There is an expectation on all governors and trustees that they regularly reflect on their collective and individual professional development (i.e. training) needs. This ensures they stay abreast of the aspects of the governance role that they need to focus on and are aware of the statutory framework that underpins much of the task of governance. Compliance, with the legal framework, is the backbone of governance and as with all other aspects of our role, our task is to seek assurance that our schools are compliant.

The education system in this country is more diverse than ever before, but whether we are governors in a maintained school, or in an academy trust, whether we are governors, directors or trustees, or operate at a local school level within a trust, governance is governance and whilst the scope may vary a little, the essence of governance remains the same. We ensure that our schools and trusts are providing the best possible learning and the best possible care, for all pupils. It is this modus operandi that allows to meet the expectations that government and demonstrates that we are collectively holding our schools to account.

By Steve Barker
Head of Governance Services – Strictly Education

Cortisol in the classroom: behaviours to look out for and how schools can help

If families are stressed, it will be having an impact on children in school.”

The cost-of-living crisis was recently identified as the leading cause of anxiety in young people. In this 3-minute video, Thrive’s Head of Partnerships, Lee Prichard, talks about the impact a cortisol increase can have on pupils’ behaviour in the classroom, the signs to look out for, and how educators can help.

Press play below to get started.

Book onto Viv Trask-Hall’s one-time-only, hour-long webinar: ‘Cost-of-living anxiety: The signs to look out for (and how you can help)’

Getting involved – how the chair can motivate governors to participate

By: Linda Waghorn, Governance Consultant

Governance is, above all else, a collective responsibility and therefore the process of governance requires all governors/trustees to engage and participate, for it to be effective.

I am currently the Chair of a Local Governing board at a school in West Sussex that is part of a small local Multi Academy Trust. In the past I have chaired governing boards in a variety of other settings and all chairing roles I have held have taught me that a vital aspect of my role, and of chairs in all boards, is to ensure they are inclusive of all governors and encourage and promote active engagement in the process of governance and of course full participation in all meetings.

The starting point is always to ensure that anyone considering becoming a governor fully understands what they are volunteering for: volunteering to become a governor is not about wearing a badge, it is about making a commitment to actively support and champion the learning and care of all children and young people in your school. Governors need to understand what governance is and, of course, what it is not. Many aspiring governors are driven by the desire to ‘give something back’ providing an excellent platform on which to build a deeper knowledge of the role.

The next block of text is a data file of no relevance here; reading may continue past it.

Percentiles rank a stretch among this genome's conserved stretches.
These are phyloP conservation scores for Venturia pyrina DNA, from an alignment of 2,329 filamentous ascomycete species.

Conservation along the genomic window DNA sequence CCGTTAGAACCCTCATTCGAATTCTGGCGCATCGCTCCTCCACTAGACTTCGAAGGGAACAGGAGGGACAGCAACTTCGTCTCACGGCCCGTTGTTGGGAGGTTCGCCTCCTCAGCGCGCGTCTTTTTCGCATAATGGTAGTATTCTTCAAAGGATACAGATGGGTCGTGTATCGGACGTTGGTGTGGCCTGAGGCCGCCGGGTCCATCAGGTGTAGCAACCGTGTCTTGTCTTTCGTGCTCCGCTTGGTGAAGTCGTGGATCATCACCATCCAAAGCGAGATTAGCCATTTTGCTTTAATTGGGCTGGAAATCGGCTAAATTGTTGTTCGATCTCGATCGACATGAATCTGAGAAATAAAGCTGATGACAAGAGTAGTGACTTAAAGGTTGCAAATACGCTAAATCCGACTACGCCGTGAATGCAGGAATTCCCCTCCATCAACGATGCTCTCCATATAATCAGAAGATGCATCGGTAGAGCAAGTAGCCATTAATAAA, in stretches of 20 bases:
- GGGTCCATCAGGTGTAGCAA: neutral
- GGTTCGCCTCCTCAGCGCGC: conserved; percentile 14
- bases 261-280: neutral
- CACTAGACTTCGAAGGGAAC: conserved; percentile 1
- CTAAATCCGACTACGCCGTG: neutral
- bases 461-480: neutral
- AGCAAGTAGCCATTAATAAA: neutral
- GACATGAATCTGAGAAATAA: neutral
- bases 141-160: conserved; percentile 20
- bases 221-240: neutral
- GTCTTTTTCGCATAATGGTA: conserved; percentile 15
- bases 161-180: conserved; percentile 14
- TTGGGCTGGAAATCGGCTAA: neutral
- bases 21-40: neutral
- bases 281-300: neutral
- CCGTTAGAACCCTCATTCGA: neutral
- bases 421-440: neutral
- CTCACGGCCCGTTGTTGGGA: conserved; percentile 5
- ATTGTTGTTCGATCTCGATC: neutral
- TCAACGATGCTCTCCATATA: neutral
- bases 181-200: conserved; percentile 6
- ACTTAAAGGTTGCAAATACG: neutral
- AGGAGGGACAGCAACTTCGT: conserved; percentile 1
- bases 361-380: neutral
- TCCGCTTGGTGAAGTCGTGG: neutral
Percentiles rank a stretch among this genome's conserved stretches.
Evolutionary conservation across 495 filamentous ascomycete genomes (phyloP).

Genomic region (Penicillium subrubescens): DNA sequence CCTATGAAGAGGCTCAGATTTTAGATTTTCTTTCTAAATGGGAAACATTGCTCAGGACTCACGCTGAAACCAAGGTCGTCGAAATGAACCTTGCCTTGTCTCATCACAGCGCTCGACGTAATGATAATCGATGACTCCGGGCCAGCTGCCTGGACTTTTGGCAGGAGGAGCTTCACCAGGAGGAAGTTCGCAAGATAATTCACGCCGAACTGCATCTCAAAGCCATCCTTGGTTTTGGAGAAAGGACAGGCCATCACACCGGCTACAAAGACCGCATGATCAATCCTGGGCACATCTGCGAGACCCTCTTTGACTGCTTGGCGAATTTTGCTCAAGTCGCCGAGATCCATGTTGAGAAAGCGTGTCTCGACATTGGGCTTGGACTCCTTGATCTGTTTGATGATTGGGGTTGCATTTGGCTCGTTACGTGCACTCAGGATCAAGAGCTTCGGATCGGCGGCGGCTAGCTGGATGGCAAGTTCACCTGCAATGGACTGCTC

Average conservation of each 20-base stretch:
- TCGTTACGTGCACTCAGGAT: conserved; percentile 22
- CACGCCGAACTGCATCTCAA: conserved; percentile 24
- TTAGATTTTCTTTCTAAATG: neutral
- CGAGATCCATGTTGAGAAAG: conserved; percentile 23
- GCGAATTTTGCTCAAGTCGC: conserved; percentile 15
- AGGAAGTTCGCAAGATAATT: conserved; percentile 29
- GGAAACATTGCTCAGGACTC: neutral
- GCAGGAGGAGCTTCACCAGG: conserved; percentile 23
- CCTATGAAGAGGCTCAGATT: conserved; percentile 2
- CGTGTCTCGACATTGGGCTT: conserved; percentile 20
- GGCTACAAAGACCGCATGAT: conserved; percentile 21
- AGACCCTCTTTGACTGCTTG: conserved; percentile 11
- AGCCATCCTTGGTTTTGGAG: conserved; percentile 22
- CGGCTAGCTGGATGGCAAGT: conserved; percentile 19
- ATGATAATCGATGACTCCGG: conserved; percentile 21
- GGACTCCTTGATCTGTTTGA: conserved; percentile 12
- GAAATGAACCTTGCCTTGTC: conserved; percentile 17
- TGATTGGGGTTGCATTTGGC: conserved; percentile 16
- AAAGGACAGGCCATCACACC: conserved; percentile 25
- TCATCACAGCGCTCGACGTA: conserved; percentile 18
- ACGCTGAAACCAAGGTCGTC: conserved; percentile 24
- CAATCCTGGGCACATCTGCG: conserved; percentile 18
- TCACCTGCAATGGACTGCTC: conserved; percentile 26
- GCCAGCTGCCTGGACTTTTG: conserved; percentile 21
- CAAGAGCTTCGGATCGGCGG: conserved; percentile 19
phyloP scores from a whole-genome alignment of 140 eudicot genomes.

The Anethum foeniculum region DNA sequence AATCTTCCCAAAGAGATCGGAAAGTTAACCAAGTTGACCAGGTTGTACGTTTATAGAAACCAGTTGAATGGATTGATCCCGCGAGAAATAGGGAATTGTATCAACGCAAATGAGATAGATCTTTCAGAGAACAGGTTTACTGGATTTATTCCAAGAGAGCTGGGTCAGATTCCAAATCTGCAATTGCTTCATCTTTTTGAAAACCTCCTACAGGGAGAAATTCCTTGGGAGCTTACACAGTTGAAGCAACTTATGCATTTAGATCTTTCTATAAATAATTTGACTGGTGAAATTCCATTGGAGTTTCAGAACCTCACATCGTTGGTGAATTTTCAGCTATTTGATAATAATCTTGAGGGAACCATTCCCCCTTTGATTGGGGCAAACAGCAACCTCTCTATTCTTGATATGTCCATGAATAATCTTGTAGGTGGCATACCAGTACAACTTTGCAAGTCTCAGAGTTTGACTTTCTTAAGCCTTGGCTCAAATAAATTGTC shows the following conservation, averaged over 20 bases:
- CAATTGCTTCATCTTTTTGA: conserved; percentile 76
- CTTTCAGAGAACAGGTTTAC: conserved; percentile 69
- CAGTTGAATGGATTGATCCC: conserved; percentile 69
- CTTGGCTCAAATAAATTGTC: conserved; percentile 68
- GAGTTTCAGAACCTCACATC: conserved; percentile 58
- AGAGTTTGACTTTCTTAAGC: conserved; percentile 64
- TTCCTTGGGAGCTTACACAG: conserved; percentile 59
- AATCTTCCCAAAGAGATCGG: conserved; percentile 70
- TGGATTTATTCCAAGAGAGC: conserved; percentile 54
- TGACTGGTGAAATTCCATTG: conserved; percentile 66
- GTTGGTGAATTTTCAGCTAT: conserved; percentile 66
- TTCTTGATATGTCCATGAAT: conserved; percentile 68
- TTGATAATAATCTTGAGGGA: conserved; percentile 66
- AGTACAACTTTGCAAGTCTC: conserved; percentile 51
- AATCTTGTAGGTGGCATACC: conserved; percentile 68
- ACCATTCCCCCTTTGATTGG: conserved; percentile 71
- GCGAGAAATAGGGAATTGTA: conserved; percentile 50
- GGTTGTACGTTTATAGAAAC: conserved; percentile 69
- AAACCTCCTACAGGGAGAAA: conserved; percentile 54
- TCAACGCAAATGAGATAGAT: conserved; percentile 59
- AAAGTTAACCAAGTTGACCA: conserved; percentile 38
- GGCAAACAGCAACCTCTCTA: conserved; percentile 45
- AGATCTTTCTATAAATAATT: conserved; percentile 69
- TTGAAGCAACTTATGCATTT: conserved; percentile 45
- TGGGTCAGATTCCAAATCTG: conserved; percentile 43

I have always made a point of talking to prospective governors and explaining what governance is, the expectations that we have of each other and those that statutory regulations impose on us. I am also keen to outline how much time we are asking governors to give to the role. Dependant on the way the governing board is structured can make a difference to the time commitment we ask governors to sign up to but in a typical set up, where there are no committees, and the full board meets every half term, we are talking of a time commitment, involving reading papers, attending meetings, visiting the school, and accessing training for the role of roughly 35-50 hours a year.

I am always keen to work with my vice-chair and other governors to support the induction of new governors. It doesn’t need to be a formal mentoring scheme, although I have seen these work exceptionally well in many schools that do operate them. It can be less formal and simply be another relatively new governor who can support and encourage them to get involved right from the start of their term of office. Most governors serve a four-year term of office and doing all that we can, at individual board level, to ensure new governors quickly ascend what can appear to be a steep learning curve, is a worthwhile investment in pushing effective governance forward.

Apart from making it clear that our board expects all governors to engage in training to ensure their professional development, as a governor, equips them for their role, I try to ensure that our meetings are clear, the agenda maps out the meeting effectively, and that minutes provide an accurate summary/overview of what has been discussed and agreed. We try to avoid abbreviations and acronyms, which education is peppered with, or at least explain what they mean.

Every board is made up of unique individuals and it is important to develop an understanding of everyone’s strengths and development needs to ensure the board works collectively as a team. I encourage all governors to ask questions; not only is this the best demonstration of our accountability function as governors, but it is a great opportunity to deepen governors’ learning about their school and the broader educational and governance landscape. I’m not the sort of chair who revels in putting individuals on the spot, but I ensure I am aware of who is and who is not participating and will have what I hope is a quiet and sensitive word, outside of the meeting, to explore what we can do to make them feel comfortable and confident in asking questions and participate fully. For me a key element of this is to focus on the culture of the board itself. How welcoming do we appear to new governors, do we ensure they are warmly welcomed and at initial meetings does the chair explain, for the benefit of new governors, what is being discussed and why.

I see my role, as chair, very much as an enabler or facilitator. Yes, I lead governance within my school but in meetings, whilst I lead the agenda and ensure a smooth-running effective meeting, I try to not lead the discussion and assert my view first. I try to encourage others to contribute to open and frank discussions, so that a full spectrum of views and opinions is considered, which will inform more effective decision making and ultimately more effective governance. I want every board member to feel that they play a vital role in our governance team.

Linda Waghorn – Governance Consultant